Former chancellor Lord Nigel Lawson has called for the UK to leave the European Union and dodge Brussels’ financial services legislation.
Writing in The Times today, Lord Lawson says the EU has served its historic purpose and the economic benefits of leaving would substantially outweigh the costs for the UK.
Prime minister David Cameron has promised an in/out referendum on the EU in 2017 if he is re-elected as prime minister at the next election.
Lord Lawson, who was chancellor from 1983 to 1989, says the UK would directly benefit from not paying £8bn annual membership fees and not having to comply with financial services regulation.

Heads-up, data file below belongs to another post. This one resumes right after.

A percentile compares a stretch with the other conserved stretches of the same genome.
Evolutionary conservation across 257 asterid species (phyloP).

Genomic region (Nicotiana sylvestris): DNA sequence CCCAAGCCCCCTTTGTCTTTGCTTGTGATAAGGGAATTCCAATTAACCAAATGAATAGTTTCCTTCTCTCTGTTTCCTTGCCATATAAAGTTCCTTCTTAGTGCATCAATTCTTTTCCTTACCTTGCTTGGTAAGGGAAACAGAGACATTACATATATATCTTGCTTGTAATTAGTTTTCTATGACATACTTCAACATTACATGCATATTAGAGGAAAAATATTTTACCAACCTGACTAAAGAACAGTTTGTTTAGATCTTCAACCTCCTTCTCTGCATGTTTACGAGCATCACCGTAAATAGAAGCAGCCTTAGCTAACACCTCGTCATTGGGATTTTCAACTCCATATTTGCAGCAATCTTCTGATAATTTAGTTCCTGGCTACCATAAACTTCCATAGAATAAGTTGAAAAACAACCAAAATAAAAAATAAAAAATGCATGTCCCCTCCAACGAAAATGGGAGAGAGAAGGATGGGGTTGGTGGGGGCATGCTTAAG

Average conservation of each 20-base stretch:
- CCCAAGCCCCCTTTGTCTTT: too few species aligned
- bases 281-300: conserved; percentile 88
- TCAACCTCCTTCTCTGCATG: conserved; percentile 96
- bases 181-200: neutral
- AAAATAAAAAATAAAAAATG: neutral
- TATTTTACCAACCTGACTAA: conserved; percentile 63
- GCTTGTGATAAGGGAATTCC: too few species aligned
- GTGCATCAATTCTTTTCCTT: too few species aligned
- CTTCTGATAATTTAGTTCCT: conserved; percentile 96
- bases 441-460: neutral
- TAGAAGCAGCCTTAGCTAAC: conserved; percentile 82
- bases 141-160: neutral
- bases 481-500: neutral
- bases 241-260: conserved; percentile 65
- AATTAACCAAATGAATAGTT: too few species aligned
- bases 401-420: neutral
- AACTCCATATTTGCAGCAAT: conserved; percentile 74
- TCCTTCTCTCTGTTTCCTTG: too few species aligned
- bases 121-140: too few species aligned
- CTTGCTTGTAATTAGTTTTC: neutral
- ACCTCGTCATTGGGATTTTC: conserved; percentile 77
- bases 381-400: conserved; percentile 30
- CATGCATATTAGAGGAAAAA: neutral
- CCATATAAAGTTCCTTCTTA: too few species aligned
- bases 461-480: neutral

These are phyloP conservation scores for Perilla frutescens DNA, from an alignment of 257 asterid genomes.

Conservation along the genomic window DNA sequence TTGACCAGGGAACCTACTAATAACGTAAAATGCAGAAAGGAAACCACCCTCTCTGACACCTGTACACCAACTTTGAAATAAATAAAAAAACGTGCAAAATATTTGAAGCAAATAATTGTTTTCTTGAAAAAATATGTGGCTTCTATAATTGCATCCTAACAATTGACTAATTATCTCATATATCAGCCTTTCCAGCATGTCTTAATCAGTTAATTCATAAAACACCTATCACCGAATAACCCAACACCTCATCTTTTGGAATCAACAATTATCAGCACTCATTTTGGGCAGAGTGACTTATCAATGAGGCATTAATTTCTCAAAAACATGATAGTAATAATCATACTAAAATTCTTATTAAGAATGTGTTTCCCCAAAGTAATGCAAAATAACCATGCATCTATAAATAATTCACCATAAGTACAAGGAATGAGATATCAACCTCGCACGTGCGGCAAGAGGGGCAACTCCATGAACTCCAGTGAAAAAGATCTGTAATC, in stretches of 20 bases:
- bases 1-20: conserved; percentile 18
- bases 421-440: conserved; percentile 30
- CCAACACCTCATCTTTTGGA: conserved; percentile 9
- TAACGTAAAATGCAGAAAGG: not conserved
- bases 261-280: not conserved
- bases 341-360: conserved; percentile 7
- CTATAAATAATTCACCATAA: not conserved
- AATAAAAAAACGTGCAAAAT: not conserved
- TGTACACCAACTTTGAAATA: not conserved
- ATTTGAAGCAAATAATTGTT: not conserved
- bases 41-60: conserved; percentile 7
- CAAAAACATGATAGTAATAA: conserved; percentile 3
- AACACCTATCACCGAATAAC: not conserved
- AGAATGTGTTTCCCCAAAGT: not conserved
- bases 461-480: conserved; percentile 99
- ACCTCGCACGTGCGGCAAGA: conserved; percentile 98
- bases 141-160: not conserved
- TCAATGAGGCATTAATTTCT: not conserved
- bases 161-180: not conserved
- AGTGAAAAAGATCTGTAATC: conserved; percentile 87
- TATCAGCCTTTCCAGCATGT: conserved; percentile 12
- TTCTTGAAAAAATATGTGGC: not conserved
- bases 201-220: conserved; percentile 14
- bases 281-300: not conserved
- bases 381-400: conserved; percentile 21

He writes: “After the recent banking meltdown, the EU is currently engaged in a frenzy of regulatory activism, of which the foolish and damaging financial transactions tax, imposed against strong UK opposition, is only one example.
“In part this is motivated by a jealous desire to cut London down to size, in part by well-intentioned ignorance.”
Currently a member of the parliamentary commission on banking standards, Lord Lawson says the Bank of England and Prudential Regulation Authority is becoming “increasingly frustrated” with EU rules.
Last week, PRA executive director Andrew Bailey blasted the “shocking” EU process for Solvency II claiming it has no regard for value for money.